In person: achieving self-referral to physio in primary care

CSP’s chief exec Karen Middleton reflects on the journey towards achieving self-referral to physio in primary care


Today saw the publication of the Health Select Committee (HSC) report on Primary Care in England and also the publication of the NHS England’s General Practice Forward View. Both are very important documents for primary care in England and for physiotherapy.

Any select committee report is taken very seriously by the government because the recommendations should rise above party politics. They usually deal with an important subject in significant depth with written and oral evidence taken from a range of stakeholders. Providing written evidence is relatively straightforward, but being invited to give oral evidence is what we all aim for.

The CSP started work on this last summer, by preparing written evidence and then developing a plan to receive an invite by the committee. We held a roundtable on primary care at the Conservative Party conference in September and invited key influencers and a member of the HSC. We invited two CSP members, Neil Langridge, a consultant physiotherapist from Hampshire, and Andrew Walton from Connect, to provide frontline examples of what physiotherapy could deliver and how we can be the solution.

The following week we received the invitation to attend the HSC in November. CSP officials hadn’t been before the HSC in 13 years so we needed to make an impact, and the session went well

While waiting for the report to come out on 21 April 2016 we have continued to develop the tools to show the clinical and economic value of physiotherapy in primary care, and we have spoken to key stakeholders about physiotherapy being the first contact practitioner in terms of musculoskeletal (MSK) care. We are now getting third-party endorsement from a range of perspectives, the most recent being Arthritis Research UK.

NHS England has clearly been a major stakeholder and during this period we have been in conversation about fitness for work and support for NHS staff, a passion of Simon Stephens, its CEO. There was then an announcement about access to physio by self-referral for NHS staff.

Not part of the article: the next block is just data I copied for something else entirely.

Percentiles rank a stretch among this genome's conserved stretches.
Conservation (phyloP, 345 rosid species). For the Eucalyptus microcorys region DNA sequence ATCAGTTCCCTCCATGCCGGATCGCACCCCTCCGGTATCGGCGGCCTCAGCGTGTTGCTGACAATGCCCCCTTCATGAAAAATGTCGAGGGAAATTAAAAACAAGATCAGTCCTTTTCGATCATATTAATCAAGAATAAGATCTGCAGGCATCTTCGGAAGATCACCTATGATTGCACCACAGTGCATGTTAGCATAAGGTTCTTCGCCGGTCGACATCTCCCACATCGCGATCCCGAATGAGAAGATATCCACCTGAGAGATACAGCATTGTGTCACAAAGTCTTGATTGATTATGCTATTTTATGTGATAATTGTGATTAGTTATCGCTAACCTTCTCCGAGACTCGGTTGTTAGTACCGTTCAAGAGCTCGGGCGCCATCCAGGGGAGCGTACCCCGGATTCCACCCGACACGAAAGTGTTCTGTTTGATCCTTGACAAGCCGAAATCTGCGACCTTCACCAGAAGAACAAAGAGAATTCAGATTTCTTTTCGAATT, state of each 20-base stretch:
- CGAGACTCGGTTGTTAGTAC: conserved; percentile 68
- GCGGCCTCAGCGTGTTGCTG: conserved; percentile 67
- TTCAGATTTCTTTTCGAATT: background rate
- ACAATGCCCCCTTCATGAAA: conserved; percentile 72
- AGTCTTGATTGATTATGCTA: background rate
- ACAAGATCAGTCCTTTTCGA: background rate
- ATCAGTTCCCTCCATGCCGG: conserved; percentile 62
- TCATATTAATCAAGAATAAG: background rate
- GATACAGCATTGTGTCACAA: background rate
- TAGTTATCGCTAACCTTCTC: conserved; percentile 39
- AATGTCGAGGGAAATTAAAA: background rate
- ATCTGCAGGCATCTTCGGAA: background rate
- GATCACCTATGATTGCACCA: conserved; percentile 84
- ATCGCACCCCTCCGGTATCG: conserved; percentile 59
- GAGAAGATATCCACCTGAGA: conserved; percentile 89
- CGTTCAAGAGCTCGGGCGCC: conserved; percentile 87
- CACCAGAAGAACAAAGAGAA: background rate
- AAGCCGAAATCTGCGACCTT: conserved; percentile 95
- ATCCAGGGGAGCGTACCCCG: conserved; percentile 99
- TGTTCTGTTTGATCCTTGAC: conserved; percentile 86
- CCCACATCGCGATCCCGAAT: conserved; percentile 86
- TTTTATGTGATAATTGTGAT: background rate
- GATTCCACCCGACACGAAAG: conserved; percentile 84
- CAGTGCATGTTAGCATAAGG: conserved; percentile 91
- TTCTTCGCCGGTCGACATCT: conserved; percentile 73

And today, in perfect timing with the HSC report, NHS England describe the solutions to the demand supply imbalance in primary care being a wider primary care team, including physiotherapists.

All in all, a successful campaign which was well-executed, I’d suggest.

However, I know I will get three questions from members: ‘With the current workforce shortages, how on earth can we do more in primary care?’ ‘Why have you only focused on MSK care?’ and ‘Why such an emphasis on self-referral?’

The answer to the first is that we are unlikely to see any increase in training places unless we demonstrate how we can solve other people’s problems, the one here being primary care. I realise this is difficult, but this is where we have to look at the resource we do have available and make difficult choices, while simultaneously influencing locally those responsible for workforce planning to increase the number of training places – we certainly have enough people wanting to train as physiotherapists!

Secondly, we focus on MSK because this is where the greatest burden of disability lies and because it is easy for commissioners, GPs and the public to grasp, and it is where we have most of our evidence. However, we have started to talk about the management of long term conditions in general and self-referral as a route in too.

And lastly, why is self-referral so important? Well, this is what signifies our autonomy and we know it sends a message about our accountability and responsibility. And, even better than that, we know that a shift to self-referral as an access route means savings to the NHS, fewer prescriptions, better clinical outcomes and a faster return to work - a win-win for patients, clinicians, the system and the tax payer.

Our national influencing has been effective and it is important that carries through to change being seen on the ground. That means working with members to influence locally to deliver new care pathways, deliver a wider primary care team and increase workforce supply is now our mission.

Karen Middleton

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